Tympanometry and laser Doppler interferometry measurements on otitis media with effusion model in human temporal bones

Chenkai Dai, Mark W. Wood, Rong Z. Gan

Research output: Contribution to journalArticlepeer-review

Abstract

HYPOTHESIS: The aim of this study is to investigate the effect of middle ear fluid and pressure on tympanic membrane mobility by using laser Doppler interferometry and to compare these results with tympanometry. BACKGROUND: Tympanometry has been commonly used for evaluation of otitis media with effusion, a middle ear disease with fluid in the cavity. However, this test lacks specific interpretations of middle ear disorders based on tympanometric data. Laser interferometry, as an advanced research tool to measure middle ear function, may provide knowledge of how tympanic membrane mobility is affected by middle ear fluid and pressure. METHODS: An otitis media with effusion model was created in seven human temporal bones for conducting experiments with tympanometry and laser interferometry. Middle ear pressure varied from -20 to +20 cm water, and the amount of fluid in the middle ear was gradually increased to fill the cavity. RESULTS: The displacement of the tympanic membrane measured by laser interferometry at selected frequencies decreased significantly corresponding to the middle ear air pressure changes. Tympanometry detected middle ear pressure by the change of tympanometric peak location, but the tympanogram shape was not affected by the middle ear pressure. The middle ear fluid was detected by tympanometry with as little as 0.3 mL, and laser interferometry was able to measure the displacement change of the tympanic membrane with 0.2 or 0.3 mL fluid at different frequencies. CONCLUSION: Laser interferometry can detect the effect of middle ear pressure and fluid on tympanic membrane movement as well as tympanometry does.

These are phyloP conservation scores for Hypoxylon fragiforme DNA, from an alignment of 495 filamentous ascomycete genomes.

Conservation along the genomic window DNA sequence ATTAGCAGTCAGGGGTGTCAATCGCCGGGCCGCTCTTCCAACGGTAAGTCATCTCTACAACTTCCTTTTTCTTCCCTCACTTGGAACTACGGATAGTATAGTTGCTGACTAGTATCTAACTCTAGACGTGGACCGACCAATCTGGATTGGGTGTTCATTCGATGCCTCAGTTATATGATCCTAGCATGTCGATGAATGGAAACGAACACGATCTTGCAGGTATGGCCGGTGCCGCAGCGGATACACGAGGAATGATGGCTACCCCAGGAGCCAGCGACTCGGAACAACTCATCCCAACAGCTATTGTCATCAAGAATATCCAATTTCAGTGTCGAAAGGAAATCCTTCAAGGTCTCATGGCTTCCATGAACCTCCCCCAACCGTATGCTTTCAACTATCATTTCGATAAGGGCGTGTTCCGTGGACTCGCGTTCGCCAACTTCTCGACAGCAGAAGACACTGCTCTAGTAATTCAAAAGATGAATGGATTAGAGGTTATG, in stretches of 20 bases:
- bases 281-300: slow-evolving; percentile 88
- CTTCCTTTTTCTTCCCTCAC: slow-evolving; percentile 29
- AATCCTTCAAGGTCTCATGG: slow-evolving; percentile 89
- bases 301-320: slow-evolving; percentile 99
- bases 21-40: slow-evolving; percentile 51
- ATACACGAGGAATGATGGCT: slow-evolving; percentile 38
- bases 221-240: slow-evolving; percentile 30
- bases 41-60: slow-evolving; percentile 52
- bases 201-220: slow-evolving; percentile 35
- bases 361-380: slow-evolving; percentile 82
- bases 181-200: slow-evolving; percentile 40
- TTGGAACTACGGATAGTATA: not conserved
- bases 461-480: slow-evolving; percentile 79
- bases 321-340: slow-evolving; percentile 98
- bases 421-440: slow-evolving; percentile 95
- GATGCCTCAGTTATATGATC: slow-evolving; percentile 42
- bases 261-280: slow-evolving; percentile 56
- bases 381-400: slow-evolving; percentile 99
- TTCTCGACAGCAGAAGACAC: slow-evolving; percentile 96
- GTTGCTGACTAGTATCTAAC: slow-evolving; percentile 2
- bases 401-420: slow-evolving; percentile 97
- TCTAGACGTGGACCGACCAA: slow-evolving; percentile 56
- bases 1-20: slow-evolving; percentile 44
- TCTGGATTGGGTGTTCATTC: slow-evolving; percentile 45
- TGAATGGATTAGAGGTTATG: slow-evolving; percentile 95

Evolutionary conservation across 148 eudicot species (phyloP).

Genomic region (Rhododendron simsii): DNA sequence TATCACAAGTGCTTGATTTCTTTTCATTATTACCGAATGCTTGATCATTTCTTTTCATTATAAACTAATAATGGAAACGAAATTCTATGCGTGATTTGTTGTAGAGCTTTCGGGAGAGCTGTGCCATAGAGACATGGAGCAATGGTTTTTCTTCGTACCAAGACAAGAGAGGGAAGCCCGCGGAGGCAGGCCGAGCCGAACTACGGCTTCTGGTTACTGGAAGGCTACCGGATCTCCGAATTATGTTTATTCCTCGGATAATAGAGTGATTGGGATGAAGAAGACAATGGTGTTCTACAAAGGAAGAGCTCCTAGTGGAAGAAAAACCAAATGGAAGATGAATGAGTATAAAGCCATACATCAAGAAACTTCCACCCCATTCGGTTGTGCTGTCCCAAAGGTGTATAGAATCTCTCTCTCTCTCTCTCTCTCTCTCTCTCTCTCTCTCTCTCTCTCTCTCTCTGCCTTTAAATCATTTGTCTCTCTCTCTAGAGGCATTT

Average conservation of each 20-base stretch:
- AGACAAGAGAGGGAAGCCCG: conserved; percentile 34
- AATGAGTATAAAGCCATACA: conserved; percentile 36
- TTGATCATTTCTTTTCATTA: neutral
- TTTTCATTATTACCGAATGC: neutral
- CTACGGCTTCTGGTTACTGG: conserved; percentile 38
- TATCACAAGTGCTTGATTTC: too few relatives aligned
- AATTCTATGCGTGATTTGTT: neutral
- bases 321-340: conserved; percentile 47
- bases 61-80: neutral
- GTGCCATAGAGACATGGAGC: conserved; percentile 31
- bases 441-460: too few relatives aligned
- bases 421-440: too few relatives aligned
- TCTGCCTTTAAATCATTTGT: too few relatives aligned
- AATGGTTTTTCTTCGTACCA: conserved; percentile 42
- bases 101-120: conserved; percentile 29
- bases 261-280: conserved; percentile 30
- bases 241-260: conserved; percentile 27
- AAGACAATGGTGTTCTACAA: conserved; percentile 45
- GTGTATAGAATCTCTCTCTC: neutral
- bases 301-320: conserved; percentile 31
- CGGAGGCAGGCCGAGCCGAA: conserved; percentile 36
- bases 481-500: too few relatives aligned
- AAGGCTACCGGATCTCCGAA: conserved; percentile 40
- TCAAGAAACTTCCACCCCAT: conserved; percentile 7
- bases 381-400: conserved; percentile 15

Original languageEnglish (US)
Pages (from-to)551-558
Number of pages8
JournalOtology and Neurotology
Volume28
Issue number4
DOIs
StatePublished - Jun 2007
Externally publishedYes

Keywords

  • Laser interferometry
  • Middle ear mechanics
  • Otitis media with effusion
  • Temporal bone
  • Tympanometry

ASJC Scopus subject areas

  • Otorhinolaryngology
  • Neuroscience(all)

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